Top 8 Tips for Delivering Your Elevator Pitch at Networking Events

You probably know how important networking is for maximizing your career. But it’s not always enjoyable. You can make networking a whole lot less painful by being prepared and by having your personal elevator pitch rehearsed and ready to go. 

Here are eight tips to help you polish your pitch for your next networking event.

1.	Keep it punchy
A good elevator pitch should be no more than 45 seconds (yes, the average length of an elevator ride). It should be interesting, memorable, and brief, and you should feel comfortable delivering it. It should sound natural and not like an elevator pitch!


2. Keep it focused
You can tailor your elevator pitch to the event. Are you there representing your organization or there to get your next sale or your next job? Keep your two- or three-line pitch focused on that objective. If the person you’re talking to is from the same sector or went to your college, include that to get their attention. If you have an existing connection, you can start to build the relationship there.

3. Mention your career experience or goals
Be clear about your experience or your business goals. Tell them you’ve worked in 3D printing or horse-breaking for however many years, or that you’re an entrepreneur or a human right advocate. Mention any specializations without falling into jargon and make sure to steer away from too much detail.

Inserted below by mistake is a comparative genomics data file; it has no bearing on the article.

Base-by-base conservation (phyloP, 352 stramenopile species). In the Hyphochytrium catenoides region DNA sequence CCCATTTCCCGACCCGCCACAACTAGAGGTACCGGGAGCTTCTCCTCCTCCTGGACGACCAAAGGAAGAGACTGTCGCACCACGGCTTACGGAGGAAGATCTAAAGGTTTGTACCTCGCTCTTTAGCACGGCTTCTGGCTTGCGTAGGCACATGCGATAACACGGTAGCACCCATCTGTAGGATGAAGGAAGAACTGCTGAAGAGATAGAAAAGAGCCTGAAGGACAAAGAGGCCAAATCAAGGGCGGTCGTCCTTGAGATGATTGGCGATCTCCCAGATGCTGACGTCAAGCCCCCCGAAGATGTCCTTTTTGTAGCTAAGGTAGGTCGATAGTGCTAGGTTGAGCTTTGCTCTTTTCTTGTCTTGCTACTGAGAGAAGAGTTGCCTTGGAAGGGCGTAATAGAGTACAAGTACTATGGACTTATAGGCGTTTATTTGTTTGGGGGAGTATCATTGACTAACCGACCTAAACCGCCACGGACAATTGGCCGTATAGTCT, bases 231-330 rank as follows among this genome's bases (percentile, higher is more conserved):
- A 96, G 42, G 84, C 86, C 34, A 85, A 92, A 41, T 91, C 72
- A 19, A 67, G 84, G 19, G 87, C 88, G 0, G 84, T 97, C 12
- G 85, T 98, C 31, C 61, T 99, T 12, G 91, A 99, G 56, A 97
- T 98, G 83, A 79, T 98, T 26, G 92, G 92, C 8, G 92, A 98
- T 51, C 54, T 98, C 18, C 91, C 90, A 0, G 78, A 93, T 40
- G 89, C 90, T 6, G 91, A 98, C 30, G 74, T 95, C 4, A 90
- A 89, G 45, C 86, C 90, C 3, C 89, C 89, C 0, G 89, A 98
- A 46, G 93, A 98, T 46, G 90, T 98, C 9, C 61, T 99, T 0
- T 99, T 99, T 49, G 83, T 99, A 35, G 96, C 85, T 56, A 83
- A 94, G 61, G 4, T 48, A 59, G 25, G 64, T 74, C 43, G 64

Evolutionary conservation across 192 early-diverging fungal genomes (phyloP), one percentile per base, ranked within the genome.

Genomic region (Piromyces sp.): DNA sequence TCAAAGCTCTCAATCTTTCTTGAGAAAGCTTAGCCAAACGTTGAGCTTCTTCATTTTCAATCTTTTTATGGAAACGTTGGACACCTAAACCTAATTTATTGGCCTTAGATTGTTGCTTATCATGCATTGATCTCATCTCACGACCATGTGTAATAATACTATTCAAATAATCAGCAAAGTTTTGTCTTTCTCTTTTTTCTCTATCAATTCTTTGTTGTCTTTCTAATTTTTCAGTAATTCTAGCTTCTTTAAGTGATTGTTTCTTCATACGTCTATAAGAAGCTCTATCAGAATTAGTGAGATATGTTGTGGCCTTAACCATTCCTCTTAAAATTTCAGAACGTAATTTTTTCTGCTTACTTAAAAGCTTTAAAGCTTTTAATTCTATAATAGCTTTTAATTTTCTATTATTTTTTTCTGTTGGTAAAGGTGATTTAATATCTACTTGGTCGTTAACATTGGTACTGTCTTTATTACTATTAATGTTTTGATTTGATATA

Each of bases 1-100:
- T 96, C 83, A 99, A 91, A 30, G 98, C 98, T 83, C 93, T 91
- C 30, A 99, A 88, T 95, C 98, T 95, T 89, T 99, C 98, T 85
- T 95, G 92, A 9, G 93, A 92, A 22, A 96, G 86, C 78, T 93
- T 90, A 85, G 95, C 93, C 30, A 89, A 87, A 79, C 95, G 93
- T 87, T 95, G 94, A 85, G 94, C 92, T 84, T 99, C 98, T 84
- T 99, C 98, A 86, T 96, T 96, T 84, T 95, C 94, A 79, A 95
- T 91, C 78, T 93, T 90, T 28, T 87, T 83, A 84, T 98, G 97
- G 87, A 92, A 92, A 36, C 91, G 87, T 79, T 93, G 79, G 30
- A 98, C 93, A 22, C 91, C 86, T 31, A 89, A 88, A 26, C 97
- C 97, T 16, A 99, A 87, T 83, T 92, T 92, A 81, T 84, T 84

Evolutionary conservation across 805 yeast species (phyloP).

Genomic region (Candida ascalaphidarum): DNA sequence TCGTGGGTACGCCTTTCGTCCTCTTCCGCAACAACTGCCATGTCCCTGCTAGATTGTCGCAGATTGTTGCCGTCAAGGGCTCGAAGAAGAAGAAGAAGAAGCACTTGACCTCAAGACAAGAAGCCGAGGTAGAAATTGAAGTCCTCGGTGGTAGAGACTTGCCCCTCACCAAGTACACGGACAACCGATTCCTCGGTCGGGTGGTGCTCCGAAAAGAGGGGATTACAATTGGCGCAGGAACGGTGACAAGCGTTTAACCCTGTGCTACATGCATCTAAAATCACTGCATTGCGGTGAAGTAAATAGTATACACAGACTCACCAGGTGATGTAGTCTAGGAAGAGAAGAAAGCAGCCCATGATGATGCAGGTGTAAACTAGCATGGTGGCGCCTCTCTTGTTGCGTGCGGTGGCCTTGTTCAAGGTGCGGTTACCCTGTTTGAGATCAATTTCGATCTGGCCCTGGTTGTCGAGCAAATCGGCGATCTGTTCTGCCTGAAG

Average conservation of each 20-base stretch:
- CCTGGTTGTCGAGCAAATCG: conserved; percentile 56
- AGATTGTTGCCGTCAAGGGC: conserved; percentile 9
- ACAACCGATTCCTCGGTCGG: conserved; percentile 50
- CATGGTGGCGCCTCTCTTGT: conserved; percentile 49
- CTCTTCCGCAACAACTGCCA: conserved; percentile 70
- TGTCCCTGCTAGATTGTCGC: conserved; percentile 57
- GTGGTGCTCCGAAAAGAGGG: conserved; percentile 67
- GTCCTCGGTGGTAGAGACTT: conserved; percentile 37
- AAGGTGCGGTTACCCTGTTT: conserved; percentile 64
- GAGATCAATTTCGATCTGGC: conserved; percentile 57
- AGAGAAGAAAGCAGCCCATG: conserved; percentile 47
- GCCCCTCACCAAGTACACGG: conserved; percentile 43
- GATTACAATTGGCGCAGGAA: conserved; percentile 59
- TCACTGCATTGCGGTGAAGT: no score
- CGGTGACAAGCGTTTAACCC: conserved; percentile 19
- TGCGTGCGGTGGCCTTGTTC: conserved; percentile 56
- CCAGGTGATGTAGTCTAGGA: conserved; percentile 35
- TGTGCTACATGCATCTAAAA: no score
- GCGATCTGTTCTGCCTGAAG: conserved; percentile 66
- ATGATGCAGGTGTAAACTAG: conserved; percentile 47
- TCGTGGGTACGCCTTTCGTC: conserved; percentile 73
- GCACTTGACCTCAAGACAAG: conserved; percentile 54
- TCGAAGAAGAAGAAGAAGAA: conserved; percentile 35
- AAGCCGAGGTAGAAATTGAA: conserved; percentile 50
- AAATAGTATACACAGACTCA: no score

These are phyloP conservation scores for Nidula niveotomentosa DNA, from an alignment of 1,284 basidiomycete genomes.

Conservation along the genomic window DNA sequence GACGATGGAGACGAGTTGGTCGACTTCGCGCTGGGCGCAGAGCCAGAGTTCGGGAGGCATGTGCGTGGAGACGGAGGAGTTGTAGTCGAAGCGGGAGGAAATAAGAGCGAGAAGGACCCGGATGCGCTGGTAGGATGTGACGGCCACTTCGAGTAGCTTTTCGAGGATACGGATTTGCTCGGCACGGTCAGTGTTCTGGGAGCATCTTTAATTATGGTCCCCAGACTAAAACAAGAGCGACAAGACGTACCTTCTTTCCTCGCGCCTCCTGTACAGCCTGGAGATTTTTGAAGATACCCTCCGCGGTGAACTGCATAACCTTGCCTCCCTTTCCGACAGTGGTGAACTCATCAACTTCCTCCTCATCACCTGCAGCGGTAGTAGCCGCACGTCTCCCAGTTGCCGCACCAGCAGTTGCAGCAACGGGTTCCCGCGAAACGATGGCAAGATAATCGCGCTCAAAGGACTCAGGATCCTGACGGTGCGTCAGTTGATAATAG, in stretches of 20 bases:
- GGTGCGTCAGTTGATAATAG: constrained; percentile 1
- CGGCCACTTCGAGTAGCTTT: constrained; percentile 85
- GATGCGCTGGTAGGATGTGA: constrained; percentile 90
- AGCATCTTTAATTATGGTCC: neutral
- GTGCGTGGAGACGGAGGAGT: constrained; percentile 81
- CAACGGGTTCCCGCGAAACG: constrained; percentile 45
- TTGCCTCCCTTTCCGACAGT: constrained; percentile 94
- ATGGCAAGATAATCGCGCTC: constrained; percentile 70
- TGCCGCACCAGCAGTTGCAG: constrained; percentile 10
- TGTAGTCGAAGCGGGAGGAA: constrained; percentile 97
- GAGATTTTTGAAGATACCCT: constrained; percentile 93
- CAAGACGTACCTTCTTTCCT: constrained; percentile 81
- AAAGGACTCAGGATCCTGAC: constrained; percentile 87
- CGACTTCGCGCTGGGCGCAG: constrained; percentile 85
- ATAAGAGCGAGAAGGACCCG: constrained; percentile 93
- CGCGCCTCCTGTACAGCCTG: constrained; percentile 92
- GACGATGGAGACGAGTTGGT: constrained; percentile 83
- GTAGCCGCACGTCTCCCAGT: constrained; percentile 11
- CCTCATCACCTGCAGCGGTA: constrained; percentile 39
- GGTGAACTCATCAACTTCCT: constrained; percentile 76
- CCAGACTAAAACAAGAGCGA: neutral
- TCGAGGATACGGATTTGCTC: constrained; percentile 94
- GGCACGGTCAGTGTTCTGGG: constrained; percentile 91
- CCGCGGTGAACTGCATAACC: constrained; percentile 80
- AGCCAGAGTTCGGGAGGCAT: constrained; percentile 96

4. Mention your qualifications
If you have a diploma of jurisprudence or an MBA, mention them. If you’ve just graduated, you can specify your college major. You might want to include any significant achievements, leadership skills, or standout strengths.
3d image of modern metal elevator
5.	Highlight what makes you unique
Think of what makes you stand out. Do you speak other languages? Have you worked or volunteered overseas? What unique qualities or experiences make you memorable?

6.	Include a question
Your elevator pitch isn’t a party piece that just finishes, and that’s it. It’s an invitation to continue the conversation. You should consider including an open-ended question, perhaps asking about the other person’s company or an opportunity to speak again. 

7.	Slow down!
In your eagerness to get your elevator pitch across, it’s easy to speak too fast or even appear desperate to impress. Remember to breathe, slow down, and smile! Make eye contact and allow the other person to respond. 

8.	Practice!
Above all, once you’ve written your elevator pitch, you should rehearse and refine until it’s second nature. Practice repeatedly with your partners, a friend, or even your dog. Practice in front of the mirror and observe your expression and body language. What image are you projecting? You want to look calm, confident and engaging. 

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